Mayor Rawlings-Blake Announces Departure of City Finance Director Harry Black, Names Henry Raymond as Replacement

Crest of the City of Baltimore

Brandon M. Scott
Mayor,
Baltimore City
250 City Hall - Baltimore Maryland 21202
(410) 396-3835 - Fax: (410) 576-9425

FOR IMMEDIATE RELEASE

 

Mayor Rawlings-Blake Announces Departure of City Finance Director Harry Black, Names Henry Raymond as Replacement

BALTIMORE, Md. (July 30, 2014)—Today, Mayor Stephanie Rawlings-Blake announced the departure of Baltimore City Finance Director Harry Black and appointed Henry Raymond, the City's current deputy director of finance as Black's replacement. The transition is effective August 20, 2014. Mr. Black will serve as city manager in Cincinnati, Ohio—pending approval by the Cincinnati City Council. 

"I would like to thank Mr. Black for his dedicated service to my administration and the City of Baltimore," said Mayor Rawlings-Blake. "A lead architect of the City's first 10-Year Financial Plan, Mr. Black has helped put Baltimore's finances, and overall government, back on a sustainable path as we continue to grow our city. Our budgets are back in the black, we have made more progress in property tax reduction than any administration in recent history, and we have cut our long-term structural deficit by half. We wish Harry the very best." 

Standard and Poor (S&P) recently upgraded Baltimore City's bond rating to AA from AA-, signaling the City's first increase in seven years. S&P rated Baltimore City's finances as "stable," citing "strong budgetary flexibility and liquidity due to its proactive management team and demonstrated willingness to cut expenditures to maintain balanced operations." The increase puts Baltimore in the same standing as other big cities like New York, and ahead of Philadelphia and Los Angeles. Under the 10-Year Financial Plan, Baltimore City has cut roughly $300 million from the City's long-term structural deficit of $750 million, while making critical investments in education, infrastructure, and job creation.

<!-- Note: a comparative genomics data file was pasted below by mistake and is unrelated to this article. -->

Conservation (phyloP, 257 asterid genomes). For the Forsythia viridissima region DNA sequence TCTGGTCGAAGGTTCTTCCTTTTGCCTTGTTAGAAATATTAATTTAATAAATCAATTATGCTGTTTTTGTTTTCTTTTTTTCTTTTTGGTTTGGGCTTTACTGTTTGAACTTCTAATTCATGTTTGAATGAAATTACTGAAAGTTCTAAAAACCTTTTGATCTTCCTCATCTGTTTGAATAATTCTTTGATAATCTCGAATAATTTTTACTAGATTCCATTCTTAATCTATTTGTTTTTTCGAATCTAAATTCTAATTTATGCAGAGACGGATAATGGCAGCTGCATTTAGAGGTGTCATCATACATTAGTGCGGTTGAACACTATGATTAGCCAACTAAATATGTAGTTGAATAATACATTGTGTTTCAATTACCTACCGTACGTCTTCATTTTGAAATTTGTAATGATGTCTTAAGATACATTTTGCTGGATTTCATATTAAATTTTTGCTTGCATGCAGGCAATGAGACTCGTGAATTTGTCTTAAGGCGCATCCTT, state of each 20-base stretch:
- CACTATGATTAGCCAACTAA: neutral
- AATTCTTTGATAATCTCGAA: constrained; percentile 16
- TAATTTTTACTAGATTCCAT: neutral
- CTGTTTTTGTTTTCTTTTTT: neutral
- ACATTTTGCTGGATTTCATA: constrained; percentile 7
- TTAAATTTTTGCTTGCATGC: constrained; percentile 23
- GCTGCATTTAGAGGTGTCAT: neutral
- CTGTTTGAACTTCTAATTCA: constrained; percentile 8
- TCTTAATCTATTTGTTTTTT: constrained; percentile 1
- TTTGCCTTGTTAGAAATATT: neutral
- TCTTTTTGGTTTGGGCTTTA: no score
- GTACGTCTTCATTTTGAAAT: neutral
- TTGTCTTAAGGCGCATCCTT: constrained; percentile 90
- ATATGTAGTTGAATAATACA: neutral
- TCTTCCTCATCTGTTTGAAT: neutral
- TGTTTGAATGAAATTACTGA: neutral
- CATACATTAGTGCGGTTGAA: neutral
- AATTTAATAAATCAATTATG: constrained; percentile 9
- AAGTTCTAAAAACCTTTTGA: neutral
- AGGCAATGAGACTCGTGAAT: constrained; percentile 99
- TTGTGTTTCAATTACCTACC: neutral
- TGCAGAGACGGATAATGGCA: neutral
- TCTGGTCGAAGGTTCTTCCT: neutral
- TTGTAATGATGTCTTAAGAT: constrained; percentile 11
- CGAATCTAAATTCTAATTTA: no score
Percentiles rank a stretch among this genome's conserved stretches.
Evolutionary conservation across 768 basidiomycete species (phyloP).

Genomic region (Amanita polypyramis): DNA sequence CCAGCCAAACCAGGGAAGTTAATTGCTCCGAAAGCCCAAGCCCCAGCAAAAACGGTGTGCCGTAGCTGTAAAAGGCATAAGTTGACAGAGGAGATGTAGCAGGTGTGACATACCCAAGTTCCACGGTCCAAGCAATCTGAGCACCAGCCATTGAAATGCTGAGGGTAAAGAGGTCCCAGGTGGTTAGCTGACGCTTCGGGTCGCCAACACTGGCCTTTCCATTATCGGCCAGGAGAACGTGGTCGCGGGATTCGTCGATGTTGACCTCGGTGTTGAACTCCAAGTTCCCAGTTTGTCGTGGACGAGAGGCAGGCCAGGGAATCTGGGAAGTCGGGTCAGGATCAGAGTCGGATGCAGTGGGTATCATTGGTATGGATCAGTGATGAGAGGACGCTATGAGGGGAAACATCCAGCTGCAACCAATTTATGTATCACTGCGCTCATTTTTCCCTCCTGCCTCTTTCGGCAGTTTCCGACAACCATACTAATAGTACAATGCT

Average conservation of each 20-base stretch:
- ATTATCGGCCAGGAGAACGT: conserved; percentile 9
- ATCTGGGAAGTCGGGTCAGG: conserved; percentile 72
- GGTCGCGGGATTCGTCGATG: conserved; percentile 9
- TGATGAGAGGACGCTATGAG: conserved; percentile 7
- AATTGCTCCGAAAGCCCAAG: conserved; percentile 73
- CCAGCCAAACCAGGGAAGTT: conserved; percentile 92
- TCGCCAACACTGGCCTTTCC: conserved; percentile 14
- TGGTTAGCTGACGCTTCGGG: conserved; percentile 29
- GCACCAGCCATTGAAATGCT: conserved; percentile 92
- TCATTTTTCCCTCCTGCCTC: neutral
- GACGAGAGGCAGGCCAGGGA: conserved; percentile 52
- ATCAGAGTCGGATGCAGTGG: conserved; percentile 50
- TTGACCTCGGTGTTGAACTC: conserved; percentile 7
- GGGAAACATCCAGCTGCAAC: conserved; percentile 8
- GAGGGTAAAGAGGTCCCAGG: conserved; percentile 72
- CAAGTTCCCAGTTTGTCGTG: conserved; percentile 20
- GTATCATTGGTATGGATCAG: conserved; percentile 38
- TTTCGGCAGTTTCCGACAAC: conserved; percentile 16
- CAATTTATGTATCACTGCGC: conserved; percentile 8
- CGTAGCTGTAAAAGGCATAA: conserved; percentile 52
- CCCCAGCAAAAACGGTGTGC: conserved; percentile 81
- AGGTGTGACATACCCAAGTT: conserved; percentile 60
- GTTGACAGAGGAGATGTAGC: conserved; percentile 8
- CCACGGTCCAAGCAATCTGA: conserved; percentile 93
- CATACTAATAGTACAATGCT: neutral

"Baltimore is in the midst of a public financial renaissance," said Harry Black. "I am humbled to have been part of this movement, and I am confident that the City of Baltimore will continue to grow under Henry Raymond's strong financial leadership." 

Raymond has served as the City's deputy director of finance since 2010. In this capacity, he is responsible for day-to-day administration of the department's five bureaus, including the Office of Risk Management. Raymond has more than 30 years of state and local government experience, including service in the Maryland Governor's Office during the administrations of Governors William Donald Schaefer and Parris Glendening. Raymond is also a former chief financial officer for the Baltimore City Public School System, where he oversaw a budget of $1 billion. 

"Henry is exceptionally qualified to continue moving Baltimore City in the right direction," said Mayor Rawlings-Blake. "Over the years, as we have grappled to put the City on a sustainable financial path, I have often relied on his wise counsel, and I can't think of a more dedicated public servant for the citizens of Baltimore."

Raymond obtained an undergraduate degree in Public Administration from North Carolina A & T State University, a graduate degree in Public Administration from the University of Baltimore, and a graduate degree in Business Management from Bowie State University. He has also completed the accounting coursework required to qualify for CPA candidacy. 

"I am honored to continue my service in the Rawlings-Blake Administration," said Raymond. "Baltimore continues to make exceptional progress under this mayor's leadership. Many cities have looked to Baltimore as a guide for good stewardship of city finances and Mayor Rawlings-Blake deserves a great deal of credit for keeping us on the right path." 

In recognition of his long-serving work to improve City services and make city government more efficient, Raymond was the 2013 recipient of the City's Richard A. Lidinsky, Sr. Award for Excellence in Public Service.

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